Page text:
Buying a first car is a major milestone. There’s so much choice available and with the increased popularity of Electric Vehicles, let’s look at Tesla as an option.
Tesla is not a good first car. The cost is high. The focus on driving is compromised due to the Infotainment Screen and the charging options are limited if you don’t own your home.
All options must be taken into account when buying your first car. If you are considering a Tesla there are more details to look into over a standard manual or automatic gas-powered car. Read on to find out what you should be looking for.
Are Tesla’s Difficult to Drive?
Tesla’s are not difficult to drive, they are very much on a par with an automatic car but if you have never driven one before you will have extra items to learn before you continue.
If a Tesla is your first owned car, chances are you learned how to drive in a gas-powered car, be it manual (Stick) or automatic. If you learned to drive in an automatic then moving to a Tesla as your first car will be relatively easy. A Tesla has the PRND on the steering wheel as a stalk as opposed to in the center console. But everything else is on the Infotainment touchscreen.
This center screen for a first-time car for me is a negative. Yes, of course, it’s amazing. It does everything. Replacing all the buttons and knobs but when you’re new to driving your focus needs to be 100% on the driving. Having to adjust heating or side mirrors through the touch screen while driving is the same as being on your phone.
It takes eyes away from the road, even if it’s for a moment.
I know touch screens are the future and most gas-powered cars now also have them but in a Tesla the screen does everything and for a first car (which to me translates to a relatively new driver) this is a huge negative.
Charging Your Tesla
This is another reason to stop and think if a Tesla is a good choice for a first car. No one likes the thoughts of having to go fill up at the gas station, trying to find the best price at the pumps, but charging your Tesla might have you tearing your hair out.
There are three ways or options to charge your car:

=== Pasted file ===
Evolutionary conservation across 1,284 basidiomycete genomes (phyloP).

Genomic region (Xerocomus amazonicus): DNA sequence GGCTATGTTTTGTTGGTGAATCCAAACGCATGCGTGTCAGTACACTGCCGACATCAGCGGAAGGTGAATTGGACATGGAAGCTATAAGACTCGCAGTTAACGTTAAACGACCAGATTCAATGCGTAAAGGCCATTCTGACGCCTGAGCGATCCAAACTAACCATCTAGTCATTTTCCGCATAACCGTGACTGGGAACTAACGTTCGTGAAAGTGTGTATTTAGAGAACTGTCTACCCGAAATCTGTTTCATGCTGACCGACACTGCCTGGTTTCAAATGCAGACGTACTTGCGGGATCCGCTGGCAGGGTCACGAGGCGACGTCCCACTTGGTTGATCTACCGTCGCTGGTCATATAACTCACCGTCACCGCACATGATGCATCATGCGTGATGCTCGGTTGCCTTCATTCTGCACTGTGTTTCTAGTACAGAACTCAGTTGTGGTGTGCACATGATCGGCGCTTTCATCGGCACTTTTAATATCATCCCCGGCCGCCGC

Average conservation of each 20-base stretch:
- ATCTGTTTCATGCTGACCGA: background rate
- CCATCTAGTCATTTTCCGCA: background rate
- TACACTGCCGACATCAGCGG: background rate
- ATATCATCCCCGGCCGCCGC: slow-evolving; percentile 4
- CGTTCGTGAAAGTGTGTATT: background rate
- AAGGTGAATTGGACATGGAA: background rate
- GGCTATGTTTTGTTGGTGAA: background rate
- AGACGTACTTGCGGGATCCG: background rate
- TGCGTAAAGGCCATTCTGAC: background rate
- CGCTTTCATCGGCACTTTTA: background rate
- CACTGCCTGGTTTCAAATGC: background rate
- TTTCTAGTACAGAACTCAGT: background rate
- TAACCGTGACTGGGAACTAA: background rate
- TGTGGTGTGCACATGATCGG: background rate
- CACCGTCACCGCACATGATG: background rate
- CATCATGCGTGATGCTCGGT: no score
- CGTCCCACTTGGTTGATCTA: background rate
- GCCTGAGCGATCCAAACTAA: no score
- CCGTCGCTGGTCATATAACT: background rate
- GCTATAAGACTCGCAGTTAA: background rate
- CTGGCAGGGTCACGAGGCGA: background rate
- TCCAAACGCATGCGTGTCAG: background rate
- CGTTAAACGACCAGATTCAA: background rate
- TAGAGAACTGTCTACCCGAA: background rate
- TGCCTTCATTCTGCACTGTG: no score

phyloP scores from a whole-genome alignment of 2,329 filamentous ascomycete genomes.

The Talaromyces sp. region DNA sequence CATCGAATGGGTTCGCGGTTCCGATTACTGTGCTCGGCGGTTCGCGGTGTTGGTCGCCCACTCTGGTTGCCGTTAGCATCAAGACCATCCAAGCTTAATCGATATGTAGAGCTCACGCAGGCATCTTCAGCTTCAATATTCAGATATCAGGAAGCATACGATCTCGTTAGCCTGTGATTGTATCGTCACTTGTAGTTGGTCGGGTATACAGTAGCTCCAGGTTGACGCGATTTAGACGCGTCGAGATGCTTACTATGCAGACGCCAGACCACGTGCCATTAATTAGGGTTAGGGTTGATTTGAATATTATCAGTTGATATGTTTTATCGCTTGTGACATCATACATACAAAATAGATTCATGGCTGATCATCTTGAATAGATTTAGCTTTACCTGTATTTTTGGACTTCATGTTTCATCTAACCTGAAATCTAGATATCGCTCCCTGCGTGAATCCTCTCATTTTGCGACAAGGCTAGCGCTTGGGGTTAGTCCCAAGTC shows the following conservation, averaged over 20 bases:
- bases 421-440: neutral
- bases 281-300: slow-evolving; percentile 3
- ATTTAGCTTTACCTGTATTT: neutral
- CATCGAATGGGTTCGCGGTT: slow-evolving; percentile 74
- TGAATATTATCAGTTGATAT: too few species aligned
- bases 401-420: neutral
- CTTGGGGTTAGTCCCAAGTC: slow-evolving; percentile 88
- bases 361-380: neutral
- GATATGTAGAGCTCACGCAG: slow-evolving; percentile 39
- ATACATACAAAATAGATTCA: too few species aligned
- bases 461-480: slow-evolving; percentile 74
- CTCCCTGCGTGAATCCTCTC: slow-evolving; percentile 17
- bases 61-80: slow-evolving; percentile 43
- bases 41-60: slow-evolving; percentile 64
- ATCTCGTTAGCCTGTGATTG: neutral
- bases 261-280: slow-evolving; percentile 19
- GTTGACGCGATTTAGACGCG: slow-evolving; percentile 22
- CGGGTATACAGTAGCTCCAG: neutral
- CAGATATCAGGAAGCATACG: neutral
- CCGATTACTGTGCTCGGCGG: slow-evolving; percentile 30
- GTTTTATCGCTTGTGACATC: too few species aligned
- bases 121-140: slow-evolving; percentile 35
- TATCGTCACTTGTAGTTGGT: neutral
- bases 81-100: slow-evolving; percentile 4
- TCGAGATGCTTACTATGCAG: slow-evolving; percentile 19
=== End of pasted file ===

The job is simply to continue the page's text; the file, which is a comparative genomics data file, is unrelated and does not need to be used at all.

- At home
- Destination Charging Stations
- Tesla Supercharger
This is the most popular of all charging options throughout the USA. But there are several things to consider in charging your Tesla at home.
If you are a homeowner you can charge your car with a standard 110-volt socket or you can opt for the Tesla Wall Connector. This is designed to charge your Tesla quicker than a standard socket but the installation can be as much as $2000 (08/21). This depends on who installs it and how much work is required to fit the connector.
If you are planning on staying in this house for a long time, the outlay is worth it, as most Utility providers give a discounted rate for the Electric Vehicle charging units. The wall connector will also charge your car in about 3-4 hours compared to a standard 110v taking 8 hrs. for an 80% charge.
If you are renting you can also plug your car into the standard socket. But as I say this charging is much slower and can take overnight to sufficiently charge your car. An 8hr standard charge will give you enough power to travel up to 60 – 70 miles the following day.
You could organize to have the Tesla Wall Connector installed in your rental but you’ll have to have the owner’s permission and if you move location you can’t bring it with you, you’ll have to begin the process again.
If you are a homeowner living in an apartment you will have to check if there is access to a charger? You may find that you come home and there are no available chargers at your complex. This then becomes an evening ordeal trying to secure a spot or having to go out again to charge your car at a destination charging station or supercharger.
Destination Charging Stations
The alternative to at-home charging is to go to a Destination Charger. These are located in public spaces, usually at malls or on the street. There are approximately 40,000 charging stations nationwide, of which about 3000 are superchargers. These can only be used by Tesla cars.
Even though there are 40000 stations they are not evenly dispersed throughout the 50 states.
California has the most amount of Electric Vehicles and no surprise that they have the highest number of chargers/ 1000 Electric Vehicles.
If you have a destination charger nearby your home then this can be a solution if you don’t have access to charging at your home. They charge your car up to 10 miles in an hour. Not ideal but certainly will get you to where you need to go. They are ideal if you are out for dinner or have some errands to run. Plug your car in and have it go to work while you are busy.
But the reality is they aren’t any more efficient than having a Wall Connector at home.
If you are taking a road trip, with no time restraints it’s a good way to be able to see some sights in a town or city, while charging your car.
These are specific Tesla chargers. Located throughout the country, they will charge your car up to 80% capacity in 30 minutes. About 10 times faster than any other charger. The cost is approximately .25c/kWh. But again they are not evenly dispersed through the 50 states. California has above and beyond the average for electric vehicles.